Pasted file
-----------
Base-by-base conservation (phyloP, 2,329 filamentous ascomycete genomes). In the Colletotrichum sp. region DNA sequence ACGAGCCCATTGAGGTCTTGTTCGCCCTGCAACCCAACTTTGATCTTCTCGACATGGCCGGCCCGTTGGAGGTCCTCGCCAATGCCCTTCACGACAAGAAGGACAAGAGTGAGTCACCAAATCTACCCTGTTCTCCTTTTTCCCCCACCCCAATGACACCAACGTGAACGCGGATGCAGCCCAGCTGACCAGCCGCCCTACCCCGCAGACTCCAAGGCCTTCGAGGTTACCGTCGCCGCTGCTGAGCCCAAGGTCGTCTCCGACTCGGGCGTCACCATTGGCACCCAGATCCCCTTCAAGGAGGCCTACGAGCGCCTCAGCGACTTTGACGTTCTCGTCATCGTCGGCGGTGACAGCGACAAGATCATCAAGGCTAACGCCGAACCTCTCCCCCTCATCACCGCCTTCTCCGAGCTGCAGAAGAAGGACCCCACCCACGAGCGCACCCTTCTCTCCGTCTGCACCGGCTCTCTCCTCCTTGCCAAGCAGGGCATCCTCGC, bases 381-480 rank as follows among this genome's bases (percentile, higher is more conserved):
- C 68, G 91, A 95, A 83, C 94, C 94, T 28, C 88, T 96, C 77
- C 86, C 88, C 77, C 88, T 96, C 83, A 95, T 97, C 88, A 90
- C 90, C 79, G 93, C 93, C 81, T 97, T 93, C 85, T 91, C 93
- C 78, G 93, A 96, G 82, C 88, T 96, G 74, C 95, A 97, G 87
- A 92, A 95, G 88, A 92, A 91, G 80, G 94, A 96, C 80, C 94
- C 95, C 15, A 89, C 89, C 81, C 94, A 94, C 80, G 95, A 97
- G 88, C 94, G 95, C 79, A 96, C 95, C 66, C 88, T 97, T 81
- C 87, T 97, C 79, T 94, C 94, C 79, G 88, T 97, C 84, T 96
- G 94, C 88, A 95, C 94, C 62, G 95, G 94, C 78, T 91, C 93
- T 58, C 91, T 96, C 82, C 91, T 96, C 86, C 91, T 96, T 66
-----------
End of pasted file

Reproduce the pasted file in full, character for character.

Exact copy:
Base-by-base conservation (phyloP, 2,329 filamentous ascomycete genomes). In the Colletotrichum sp. region DNA sequence ACGAGCCCATTGAGGTCTTGTTCGCCCTGCAACCCAACTTTGATCTTCTCGACATGGCCGGCCCGTTGGAGGTCCTCGCCAATGCCCTTCACGACAAGAAGGACAAGAGTGAGTCACCAAATCTACCCTGTTCTCCTTTTTCCCCCACCCCAATGACACCAACGTGAACGCGGATGCAGCCCAGCTGACCAGCCGCCCTACCCCGCAGACTCCAAGGCCTTCGAGGTTACCGTCGCCGCTGCTGAGCCCAAGGTCGTCTCCGACTCGGGCGTCACCATTGGCACCCAGATCCCCTTCAAGGAGGCCTACGAGCGCCTCAGCGACTTTGACGTTCTCGTCATCGTCGGCGGTGACAGCGACAAGATCATCAAGGCTAACGCCGAACCTCTCCCCCTCATCACCGCCTTCTCCGAGCTGCAGAAGAAGGACCCCACCCACGAGCGCACCCTTCTCTCCGTCTGCACCGGCTCTCTCCTCCTTGCCAAGCAGGGCATCCTCGC, bases 381-480 rank as follows among this genome's bases (percentile, higher is more conserved):
- C 68, G 91, A 95, A 83, C 94, C 94, T 28, C 88, T 96, C 77
- C 86, C 88, C 77, C 88, T 96, C 83, A 95, T 97, C 88, A 90
- C 90, C 79, G 93, C 93, C 81, T 97, T 93, C 85, T 91, C 93
- C 78, G 93, A 96, G 82, C 88, T 96, G 74, C 95, A 97, G 87
- A 92, A 95, G 88, A 92, A 91, G 80, G 94, A 96, C 80, C 94
- C 95, C 15, A 89, C 89, C 81, C 94, A 94, C 80, G 95, A 97
- G 88, C 94, G 95, C 79, A 96, C 95, C 66, C 88, T 97, T 81
- C 87, T 97, C 79, T 94, C 94, C 79, G 88, T 97, C 84, T 96
- G 94, C 88, A 95, C 94, C 62, G 95, G 94, C 78, T 91, C 93
- T 58, C 91, T 96, C 82, C 91, T 96, C 86, C 91, T 96, T 66